We are but whispers in his dreams (Action Comics #1032 comic review)
Action Comics # 1032
Writer: Philip Kennedy Johnson
Artist: Daniel Sampere
Colorist: Andriad Lucas
Letterer: Dave Sharpe
Superman is starting to line up with his “Future State” reality, as Action Comics brings him closer and closer to War World. The previous issues have shown how a new Mongul is in charge of War World and is somehow far more sadistic than his predecessor. A ship full of War World refugees has crashed on Earth, bringing two mysteries along with it. The first is the fact there seem to be some Kryptonian refugees that speak a long-lost language, and bear the mark of Superman (branded on them by Mongul himself). The other mystery is a relic with strange writing upon it. This relic is now in Atlantis, where the ship crashed, and seems to possess a lot of energy. This week’s issue brings both these plot points a bit more into focus.
War World does not appear in this issue, as the comic deals with the fallout of the crashed refugee ship. The relic in Atlantis seems to be calling out to some unknown force and physically and psychologically alters an Atlantian into a Kaiju-esque monster. Superman has to deal with this new threat quickly before it becomes a full-on attack straight out of a Godzilla film. While that aspect focuses on the action, the Kryptonian refugee, at the fortress of solitude, gives the reader some more answers on how they came to be. Supergirl explains to Lois that there is a long-lost set of Kryptonians that left the planet long before its destruction. This explains why their language is different and how they are alive. The reasons they left seem to mirror a form of religious persecution. The refugee seems to only find comfort in Lois Lane and does not trust Superman. The issue ends with another new plotline introduced that will shake things up even further.
Philip Kennedy Johnson should be given an award for cramming so much into a single issue and still making the comic read quick and fun. There is political intrigue, Kaiju monster attacks, and HP Lovecraft-level cosmic horror. Seriously, it is all in there and somehow works together. Johnson has set up mysteries here that I just need to know more about. The relic that was powering the refugee ship seems to be calling out to some unknown godlike being. Since it is now at the bottom of the sea, the Lovecraftian elements are not a stretch to compare. The Kryptonian refugee situation is also really gripping. She does not trust or like Superman. We learn she was branded with his symbol and promised he would save her, and never did. Superman is a God that never answered her prayers, a really powerful message. Of course, Johnson shows us that Superman is not a God, but will do everything in his power to help others. As soon as he learns he is needed at War World he gets ready to go. Philip Kennedy Johnson understands Superman as a character (like Bendis did) but better yet he understands how to craft a great story to place him into (which Bendis struggled with). Action Comics has become a must-read book.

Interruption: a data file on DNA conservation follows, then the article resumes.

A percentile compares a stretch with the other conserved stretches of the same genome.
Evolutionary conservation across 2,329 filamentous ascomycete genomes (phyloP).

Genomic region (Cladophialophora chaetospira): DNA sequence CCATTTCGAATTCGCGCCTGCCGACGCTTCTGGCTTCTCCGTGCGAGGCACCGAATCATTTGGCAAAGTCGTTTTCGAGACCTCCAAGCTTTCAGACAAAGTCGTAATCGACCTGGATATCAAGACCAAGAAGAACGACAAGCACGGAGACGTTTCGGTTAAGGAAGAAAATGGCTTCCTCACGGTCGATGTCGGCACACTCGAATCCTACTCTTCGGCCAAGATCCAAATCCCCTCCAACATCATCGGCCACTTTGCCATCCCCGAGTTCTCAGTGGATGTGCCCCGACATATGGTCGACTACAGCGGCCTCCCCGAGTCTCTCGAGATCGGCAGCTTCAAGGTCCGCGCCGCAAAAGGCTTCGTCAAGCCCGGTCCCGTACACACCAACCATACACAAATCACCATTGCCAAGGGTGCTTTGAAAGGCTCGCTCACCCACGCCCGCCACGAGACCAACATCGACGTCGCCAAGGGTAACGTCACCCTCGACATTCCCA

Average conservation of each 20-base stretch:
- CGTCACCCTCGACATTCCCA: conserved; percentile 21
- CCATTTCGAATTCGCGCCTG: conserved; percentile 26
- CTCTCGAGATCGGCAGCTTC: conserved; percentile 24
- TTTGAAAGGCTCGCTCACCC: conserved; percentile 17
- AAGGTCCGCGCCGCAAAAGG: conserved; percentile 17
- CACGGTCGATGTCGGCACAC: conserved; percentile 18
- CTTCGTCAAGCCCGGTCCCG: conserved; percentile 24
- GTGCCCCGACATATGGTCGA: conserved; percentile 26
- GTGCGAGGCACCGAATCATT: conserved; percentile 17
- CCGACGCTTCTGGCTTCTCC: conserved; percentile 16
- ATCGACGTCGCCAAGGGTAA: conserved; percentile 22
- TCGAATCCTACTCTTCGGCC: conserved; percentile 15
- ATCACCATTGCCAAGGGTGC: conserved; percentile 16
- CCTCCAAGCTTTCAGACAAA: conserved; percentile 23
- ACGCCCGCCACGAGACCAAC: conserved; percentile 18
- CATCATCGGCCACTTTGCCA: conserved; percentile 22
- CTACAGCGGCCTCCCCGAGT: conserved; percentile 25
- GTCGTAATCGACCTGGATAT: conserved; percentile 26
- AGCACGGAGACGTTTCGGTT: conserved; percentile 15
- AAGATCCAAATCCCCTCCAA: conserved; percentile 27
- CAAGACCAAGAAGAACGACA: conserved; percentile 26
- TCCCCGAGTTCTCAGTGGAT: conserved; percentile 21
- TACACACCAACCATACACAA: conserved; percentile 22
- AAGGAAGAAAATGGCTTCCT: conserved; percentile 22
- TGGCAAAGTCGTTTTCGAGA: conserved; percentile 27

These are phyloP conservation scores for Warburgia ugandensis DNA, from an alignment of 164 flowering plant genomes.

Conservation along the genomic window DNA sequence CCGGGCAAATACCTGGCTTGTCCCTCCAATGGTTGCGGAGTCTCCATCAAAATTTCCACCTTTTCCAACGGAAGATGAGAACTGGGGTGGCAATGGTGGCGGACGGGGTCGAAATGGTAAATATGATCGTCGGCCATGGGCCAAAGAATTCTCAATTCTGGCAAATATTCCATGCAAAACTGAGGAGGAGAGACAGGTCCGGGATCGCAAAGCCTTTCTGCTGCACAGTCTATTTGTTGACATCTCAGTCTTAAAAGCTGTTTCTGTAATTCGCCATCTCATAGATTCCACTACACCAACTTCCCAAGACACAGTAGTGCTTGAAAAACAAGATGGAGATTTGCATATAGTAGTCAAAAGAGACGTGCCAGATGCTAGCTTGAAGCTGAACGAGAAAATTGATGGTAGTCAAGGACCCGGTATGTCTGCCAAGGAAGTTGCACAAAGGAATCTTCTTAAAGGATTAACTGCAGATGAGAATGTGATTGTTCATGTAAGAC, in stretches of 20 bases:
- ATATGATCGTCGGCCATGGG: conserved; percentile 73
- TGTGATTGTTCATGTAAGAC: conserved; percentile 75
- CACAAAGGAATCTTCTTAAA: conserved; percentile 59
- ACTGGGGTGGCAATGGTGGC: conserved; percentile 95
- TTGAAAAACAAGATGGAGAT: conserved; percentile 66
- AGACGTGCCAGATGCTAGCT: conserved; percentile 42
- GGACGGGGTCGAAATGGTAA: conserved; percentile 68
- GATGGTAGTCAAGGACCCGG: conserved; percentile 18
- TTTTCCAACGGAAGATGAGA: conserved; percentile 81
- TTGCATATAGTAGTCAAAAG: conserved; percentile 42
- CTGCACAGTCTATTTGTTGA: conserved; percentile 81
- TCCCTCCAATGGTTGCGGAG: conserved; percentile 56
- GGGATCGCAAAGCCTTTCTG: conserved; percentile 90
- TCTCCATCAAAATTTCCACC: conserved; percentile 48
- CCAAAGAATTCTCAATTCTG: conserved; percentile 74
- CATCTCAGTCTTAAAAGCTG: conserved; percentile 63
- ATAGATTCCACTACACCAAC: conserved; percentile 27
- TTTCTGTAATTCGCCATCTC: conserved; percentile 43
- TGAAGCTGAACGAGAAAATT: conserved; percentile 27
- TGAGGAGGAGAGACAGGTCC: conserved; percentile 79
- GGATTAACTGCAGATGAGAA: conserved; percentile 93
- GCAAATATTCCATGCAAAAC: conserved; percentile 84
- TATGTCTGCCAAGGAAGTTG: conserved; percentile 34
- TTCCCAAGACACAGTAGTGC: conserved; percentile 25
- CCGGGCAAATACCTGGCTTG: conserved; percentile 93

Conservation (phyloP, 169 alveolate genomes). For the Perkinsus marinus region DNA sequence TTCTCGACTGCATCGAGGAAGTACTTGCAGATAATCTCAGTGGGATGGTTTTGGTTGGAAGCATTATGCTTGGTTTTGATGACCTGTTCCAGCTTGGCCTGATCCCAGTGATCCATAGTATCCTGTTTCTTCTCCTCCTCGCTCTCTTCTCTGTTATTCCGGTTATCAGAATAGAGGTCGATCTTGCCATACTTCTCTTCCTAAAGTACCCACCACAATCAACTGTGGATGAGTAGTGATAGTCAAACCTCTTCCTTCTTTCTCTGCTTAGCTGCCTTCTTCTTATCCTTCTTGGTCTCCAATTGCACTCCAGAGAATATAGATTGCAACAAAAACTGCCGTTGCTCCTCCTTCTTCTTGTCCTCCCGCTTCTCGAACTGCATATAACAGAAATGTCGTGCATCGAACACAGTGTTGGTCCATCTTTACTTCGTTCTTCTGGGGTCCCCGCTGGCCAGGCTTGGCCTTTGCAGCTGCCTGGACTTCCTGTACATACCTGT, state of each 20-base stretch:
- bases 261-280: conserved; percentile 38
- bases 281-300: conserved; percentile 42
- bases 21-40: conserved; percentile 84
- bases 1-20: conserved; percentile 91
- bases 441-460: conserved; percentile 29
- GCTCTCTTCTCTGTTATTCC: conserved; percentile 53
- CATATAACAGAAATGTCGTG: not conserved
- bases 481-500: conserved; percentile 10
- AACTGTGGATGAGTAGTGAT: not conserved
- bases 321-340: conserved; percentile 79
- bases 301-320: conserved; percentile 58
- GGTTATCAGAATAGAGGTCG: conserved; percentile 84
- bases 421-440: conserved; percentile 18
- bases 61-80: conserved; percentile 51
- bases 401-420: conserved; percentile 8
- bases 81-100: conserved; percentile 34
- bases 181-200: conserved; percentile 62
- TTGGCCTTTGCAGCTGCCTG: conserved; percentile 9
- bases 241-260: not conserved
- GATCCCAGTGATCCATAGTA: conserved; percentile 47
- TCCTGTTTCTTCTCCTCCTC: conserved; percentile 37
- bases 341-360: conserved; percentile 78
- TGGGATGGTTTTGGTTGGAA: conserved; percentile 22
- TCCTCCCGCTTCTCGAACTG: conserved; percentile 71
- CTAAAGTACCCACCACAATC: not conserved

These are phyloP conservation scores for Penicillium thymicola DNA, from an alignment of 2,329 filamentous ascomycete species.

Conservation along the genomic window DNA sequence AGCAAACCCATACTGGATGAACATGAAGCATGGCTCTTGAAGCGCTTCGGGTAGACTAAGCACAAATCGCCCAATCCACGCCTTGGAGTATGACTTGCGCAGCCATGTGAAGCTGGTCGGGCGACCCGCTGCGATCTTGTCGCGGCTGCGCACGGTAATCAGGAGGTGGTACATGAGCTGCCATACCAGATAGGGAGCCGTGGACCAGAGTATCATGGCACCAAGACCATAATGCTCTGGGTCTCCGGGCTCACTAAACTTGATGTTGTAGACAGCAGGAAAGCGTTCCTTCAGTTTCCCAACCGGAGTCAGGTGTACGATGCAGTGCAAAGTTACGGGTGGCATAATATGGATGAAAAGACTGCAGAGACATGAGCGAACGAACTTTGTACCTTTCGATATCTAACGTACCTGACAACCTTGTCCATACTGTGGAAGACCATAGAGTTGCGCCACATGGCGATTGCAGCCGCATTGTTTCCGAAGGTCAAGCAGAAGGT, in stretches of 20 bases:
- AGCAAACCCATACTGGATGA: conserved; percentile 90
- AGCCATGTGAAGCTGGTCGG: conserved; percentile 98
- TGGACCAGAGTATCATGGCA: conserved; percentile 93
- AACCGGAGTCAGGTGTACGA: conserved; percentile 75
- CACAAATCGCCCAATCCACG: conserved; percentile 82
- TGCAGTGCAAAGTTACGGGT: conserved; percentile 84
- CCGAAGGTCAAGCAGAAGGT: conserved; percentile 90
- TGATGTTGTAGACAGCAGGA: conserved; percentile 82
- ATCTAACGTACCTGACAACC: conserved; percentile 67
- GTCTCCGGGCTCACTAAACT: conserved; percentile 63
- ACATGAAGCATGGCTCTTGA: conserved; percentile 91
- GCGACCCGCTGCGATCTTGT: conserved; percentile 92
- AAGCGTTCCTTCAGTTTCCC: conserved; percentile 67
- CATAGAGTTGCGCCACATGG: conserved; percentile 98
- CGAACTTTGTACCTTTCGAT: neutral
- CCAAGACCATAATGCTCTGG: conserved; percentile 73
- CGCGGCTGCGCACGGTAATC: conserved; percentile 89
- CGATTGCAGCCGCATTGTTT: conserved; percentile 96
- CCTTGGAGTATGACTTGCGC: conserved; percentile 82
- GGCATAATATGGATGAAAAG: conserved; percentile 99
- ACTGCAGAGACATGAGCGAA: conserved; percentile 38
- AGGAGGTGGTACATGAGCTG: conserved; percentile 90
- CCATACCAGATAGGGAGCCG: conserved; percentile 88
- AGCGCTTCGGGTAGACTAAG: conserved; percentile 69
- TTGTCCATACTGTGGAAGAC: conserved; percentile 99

Daniel Sampere pulls together another stunning issue. The art matches the story in its ability to jump from plotline to plotline and make everything interesting. You can tell Sampere must have been having a lot of fun working on the Kaiju pages as they are just a blast to look at. The Lovecraftian cosmic horror splash page just highlights how small Superman is against the force that is about to come. Overall the art here sells the story completely and is just as gripping as any line of dialogue.
Summary Philip Kennedy Johnson creates one of the best issues of Action Comics in a long time. There are three interesting plotlines here, and each one could be their own entire arc. Somehow the team here weaves them all together in a fast paced and excited book.